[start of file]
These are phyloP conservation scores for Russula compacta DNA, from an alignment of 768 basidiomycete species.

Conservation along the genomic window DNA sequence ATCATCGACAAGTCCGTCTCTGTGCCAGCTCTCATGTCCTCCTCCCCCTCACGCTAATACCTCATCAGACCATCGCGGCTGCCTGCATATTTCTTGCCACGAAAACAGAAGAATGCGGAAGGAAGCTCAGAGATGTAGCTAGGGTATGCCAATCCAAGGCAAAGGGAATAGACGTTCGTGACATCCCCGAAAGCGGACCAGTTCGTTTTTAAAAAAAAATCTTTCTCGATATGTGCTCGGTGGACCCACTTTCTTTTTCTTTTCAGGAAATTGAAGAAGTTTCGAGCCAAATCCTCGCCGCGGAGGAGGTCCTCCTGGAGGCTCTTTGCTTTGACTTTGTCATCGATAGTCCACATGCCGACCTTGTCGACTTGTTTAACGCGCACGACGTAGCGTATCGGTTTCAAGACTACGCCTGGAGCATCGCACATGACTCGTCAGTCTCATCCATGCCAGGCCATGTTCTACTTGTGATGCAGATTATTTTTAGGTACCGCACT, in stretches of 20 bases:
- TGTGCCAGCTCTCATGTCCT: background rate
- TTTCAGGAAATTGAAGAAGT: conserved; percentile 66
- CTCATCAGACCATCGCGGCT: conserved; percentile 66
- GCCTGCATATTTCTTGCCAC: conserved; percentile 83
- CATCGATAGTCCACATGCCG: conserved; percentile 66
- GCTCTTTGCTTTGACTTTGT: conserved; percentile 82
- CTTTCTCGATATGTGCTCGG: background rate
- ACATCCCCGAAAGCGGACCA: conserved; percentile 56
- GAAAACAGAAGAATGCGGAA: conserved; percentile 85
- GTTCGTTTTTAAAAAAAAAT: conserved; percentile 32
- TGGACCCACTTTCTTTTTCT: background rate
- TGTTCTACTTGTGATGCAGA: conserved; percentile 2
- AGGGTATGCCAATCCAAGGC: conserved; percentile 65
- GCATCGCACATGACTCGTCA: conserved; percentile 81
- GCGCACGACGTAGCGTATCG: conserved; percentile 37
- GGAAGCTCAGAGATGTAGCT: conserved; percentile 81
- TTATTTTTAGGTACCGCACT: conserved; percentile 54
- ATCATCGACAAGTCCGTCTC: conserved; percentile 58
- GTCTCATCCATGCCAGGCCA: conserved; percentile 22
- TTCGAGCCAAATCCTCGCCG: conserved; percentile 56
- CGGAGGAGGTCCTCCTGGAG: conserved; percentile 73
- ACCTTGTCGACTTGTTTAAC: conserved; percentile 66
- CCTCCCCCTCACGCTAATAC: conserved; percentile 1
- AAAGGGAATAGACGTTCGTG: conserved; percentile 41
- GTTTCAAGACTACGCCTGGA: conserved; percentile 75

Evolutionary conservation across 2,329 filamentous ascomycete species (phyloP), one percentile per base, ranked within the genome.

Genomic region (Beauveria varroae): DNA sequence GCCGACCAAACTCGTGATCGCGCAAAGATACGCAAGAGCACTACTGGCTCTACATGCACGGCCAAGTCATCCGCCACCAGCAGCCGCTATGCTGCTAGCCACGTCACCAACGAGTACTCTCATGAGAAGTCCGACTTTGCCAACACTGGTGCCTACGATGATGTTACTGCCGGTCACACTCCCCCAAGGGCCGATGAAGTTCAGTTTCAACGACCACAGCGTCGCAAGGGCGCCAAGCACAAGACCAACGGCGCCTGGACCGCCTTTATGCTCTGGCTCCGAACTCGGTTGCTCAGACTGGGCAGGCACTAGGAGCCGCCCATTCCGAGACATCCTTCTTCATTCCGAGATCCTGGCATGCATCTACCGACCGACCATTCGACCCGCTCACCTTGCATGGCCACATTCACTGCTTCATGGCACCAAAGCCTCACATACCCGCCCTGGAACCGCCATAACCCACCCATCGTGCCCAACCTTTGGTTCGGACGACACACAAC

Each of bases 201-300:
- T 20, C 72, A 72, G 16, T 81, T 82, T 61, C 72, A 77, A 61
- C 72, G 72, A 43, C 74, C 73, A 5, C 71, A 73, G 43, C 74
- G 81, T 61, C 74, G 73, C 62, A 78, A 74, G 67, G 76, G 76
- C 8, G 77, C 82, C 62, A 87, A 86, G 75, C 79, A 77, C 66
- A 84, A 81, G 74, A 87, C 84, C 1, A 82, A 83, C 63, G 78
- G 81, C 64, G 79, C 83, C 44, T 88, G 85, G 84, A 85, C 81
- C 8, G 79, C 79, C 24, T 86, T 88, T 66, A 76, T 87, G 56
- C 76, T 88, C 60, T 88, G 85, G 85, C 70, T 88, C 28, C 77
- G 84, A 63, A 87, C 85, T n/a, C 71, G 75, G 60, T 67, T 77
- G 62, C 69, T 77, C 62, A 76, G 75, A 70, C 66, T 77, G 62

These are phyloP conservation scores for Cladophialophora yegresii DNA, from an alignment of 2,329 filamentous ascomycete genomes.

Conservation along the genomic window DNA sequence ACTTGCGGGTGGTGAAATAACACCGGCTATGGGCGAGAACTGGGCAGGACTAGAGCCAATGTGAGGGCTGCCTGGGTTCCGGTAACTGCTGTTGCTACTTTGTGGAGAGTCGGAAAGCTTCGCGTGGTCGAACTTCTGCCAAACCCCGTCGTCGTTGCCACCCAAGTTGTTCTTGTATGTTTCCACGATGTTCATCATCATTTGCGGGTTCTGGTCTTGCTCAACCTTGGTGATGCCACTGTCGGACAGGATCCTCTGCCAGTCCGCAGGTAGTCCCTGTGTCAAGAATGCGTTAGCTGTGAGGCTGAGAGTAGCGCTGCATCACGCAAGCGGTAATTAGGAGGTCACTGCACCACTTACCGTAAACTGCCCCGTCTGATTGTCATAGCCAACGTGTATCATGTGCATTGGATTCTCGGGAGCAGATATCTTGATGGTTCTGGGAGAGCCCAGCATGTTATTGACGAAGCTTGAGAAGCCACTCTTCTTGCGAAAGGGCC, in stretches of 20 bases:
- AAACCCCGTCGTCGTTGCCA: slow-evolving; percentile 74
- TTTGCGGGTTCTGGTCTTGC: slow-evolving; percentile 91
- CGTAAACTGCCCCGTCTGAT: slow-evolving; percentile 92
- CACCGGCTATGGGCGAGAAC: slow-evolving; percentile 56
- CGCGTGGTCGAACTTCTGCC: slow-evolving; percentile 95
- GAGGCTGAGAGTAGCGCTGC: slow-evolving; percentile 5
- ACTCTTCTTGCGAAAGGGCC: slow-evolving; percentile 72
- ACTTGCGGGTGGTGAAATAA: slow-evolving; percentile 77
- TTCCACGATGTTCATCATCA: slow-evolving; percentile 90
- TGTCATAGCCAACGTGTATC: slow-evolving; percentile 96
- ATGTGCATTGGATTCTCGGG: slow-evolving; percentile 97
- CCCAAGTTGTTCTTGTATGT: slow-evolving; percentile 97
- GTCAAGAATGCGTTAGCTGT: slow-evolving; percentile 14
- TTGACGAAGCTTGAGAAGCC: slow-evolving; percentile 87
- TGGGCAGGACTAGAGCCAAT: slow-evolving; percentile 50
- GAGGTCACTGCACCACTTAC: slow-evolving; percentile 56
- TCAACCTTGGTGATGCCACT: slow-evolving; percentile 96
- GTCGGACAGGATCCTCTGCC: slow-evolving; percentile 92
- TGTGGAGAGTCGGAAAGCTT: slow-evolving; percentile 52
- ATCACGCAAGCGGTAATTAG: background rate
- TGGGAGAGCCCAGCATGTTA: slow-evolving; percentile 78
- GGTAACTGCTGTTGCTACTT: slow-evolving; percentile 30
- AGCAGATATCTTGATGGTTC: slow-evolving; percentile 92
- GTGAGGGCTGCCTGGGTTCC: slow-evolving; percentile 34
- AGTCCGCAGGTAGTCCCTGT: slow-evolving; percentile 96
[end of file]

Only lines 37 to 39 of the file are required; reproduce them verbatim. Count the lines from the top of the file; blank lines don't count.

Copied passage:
- C 8, G 79, C 79, C 24, T 86, T 88, T 66, A 76, T 87, G 56
- C 76, T 88, C 60, T 88, G 85, G 85, C 70, T 88, C 28, C 77
- G 84, A 63, A 87, C 85, T n/a, C 71, G 75, G 60, T 67, T 77